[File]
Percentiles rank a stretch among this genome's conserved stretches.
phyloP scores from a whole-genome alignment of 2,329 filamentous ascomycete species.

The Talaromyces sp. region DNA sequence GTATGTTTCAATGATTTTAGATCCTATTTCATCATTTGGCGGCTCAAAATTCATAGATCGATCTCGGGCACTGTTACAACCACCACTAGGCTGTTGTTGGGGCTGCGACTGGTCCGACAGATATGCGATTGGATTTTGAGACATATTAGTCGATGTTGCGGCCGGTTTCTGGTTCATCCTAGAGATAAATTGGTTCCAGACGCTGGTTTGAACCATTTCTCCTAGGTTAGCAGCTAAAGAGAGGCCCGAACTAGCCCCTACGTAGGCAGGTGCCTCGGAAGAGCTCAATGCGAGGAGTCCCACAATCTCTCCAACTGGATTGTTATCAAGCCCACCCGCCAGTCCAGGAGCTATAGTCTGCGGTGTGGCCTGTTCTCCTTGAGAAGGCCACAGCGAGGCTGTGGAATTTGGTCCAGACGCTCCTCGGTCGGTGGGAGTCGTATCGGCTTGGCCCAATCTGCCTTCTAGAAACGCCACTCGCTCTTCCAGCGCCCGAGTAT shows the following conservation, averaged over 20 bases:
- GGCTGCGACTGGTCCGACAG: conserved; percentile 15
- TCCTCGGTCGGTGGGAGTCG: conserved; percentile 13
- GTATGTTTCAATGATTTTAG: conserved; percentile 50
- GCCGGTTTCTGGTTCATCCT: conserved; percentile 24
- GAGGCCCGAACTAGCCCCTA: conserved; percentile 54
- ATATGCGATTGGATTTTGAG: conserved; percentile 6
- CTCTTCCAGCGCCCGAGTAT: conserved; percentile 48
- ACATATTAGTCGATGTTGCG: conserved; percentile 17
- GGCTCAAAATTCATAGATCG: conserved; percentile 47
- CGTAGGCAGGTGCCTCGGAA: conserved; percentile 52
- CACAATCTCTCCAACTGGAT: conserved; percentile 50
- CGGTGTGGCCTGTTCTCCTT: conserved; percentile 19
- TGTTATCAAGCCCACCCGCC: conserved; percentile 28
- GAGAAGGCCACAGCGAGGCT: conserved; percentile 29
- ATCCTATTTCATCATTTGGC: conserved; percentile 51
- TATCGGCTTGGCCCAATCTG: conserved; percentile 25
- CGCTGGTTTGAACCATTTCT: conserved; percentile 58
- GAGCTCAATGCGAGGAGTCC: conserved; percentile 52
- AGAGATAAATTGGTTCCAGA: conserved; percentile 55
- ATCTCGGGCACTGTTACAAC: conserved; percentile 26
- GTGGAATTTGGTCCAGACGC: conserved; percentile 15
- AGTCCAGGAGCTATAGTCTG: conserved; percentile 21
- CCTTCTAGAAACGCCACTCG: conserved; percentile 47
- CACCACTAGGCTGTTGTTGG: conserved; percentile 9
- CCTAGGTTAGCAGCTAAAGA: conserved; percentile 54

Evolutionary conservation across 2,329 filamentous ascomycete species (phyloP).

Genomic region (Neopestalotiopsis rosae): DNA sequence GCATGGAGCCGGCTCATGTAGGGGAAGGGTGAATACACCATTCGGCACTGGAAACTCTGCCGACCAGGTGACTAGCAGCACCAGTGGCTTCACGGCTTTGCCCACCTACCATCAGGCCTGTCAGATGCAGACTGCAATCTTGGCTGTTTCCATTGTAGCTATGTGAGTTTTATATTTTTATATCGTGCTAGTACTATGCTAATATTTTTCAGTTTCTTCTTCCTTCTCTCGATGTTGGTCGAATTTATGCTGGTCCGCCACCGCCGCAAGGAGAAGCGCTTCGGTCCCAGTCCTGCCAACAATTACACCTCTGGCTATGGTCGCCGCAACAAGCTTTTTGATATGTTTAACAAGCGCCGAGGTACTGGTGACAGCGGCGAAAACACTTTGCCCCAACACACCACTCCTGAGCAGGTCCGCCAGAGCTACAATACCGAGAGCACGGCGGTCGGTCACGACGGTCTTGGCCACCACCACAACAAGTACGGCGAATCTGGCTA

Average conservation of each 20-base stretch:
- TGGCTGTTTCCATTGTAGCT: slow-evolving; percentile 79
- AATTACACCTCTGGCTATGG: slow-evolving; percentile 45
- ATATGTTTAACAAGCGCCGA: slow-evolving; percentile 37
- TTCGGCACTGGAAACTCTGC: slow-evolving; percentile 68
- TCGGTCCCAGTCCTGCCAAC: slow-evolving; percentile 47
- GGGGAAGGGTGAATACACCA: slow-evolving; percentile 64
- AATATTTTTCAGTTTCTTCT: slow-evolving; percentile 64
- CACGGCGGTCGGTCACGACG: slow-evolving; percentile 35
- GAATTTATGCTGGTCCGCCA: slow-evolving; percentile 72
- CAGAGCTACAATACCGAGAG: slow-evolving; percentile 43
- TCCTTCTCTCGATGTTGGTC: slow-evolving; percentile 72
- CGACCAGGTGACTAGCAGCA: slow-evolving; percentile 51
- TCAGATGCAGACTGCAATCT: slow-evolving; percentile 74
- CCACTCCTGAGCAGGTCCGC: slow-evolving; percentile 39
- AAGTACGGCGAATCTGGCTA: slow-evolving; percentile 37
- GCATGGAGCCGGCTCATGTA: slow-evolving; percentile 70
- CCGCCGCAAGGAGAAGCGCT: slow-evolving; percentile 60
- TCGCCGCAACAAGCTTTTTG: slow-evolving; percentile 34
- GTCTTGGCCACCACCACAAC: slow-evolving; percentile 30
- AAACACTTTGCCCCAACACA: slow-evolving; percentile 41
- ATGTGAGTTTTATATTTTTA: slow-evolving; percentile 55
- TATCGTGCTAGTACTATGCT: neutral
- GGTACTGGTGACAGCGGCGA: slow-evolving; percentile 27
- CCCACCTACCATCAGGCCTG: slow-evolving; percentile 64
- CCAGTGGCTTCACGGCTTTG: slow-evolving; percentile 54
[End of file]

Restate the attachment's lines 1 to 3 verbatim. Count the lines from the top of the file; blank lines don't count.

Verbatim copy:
Percentiles rank a stretch among this genome's conserved stretches.
phyloP scores from a whole-genome alignment of 2,329 filamentous ascomycete species.

The Talaromyces sp. region DNA sequence GTATGTTTCAATGATTTTAGATCCTATTTCATCATTTGGCGGCTCAAAATTCATAGATCGATCTCGGGCACTGTTACAACCACCACTAGGCTGTTGTTGGGGCTGCGACTGGTCCGACAGATATGCGATTGGATTTTGAGACATATTAGTCGATGTTGCGGCCGGTTTCTGGTTCATCCTAGAGATAAATTGGTTCCAGACGCTGGTTTGAACCATTTCTCCTAGGTTAGCAGCTAAAGAGAGGCCCGAACTAGCCCCTACGTAGGCAGGTGCCTCGGAAGAGCTCAATGCGAGGAGTCCCACAATCTCTCCAACTGGATTGTTATCAAGCCCACCCGCCAGTCCAGGAGCTATAGTCTGCGGTGTGGCCTGTTCTCCTTGAGAAGGCCACAGCGAGGCTGTGGAATTTGGTCCAGACGCTCCTCGGTCGGTGGGAGTCGTATCGGCTTGGCCCAATCTGCCTTCTAGAAACGCCACTCGCTCTTCCAGCGCCCGAGTAT shows the following conservation, averaged over 20 bases: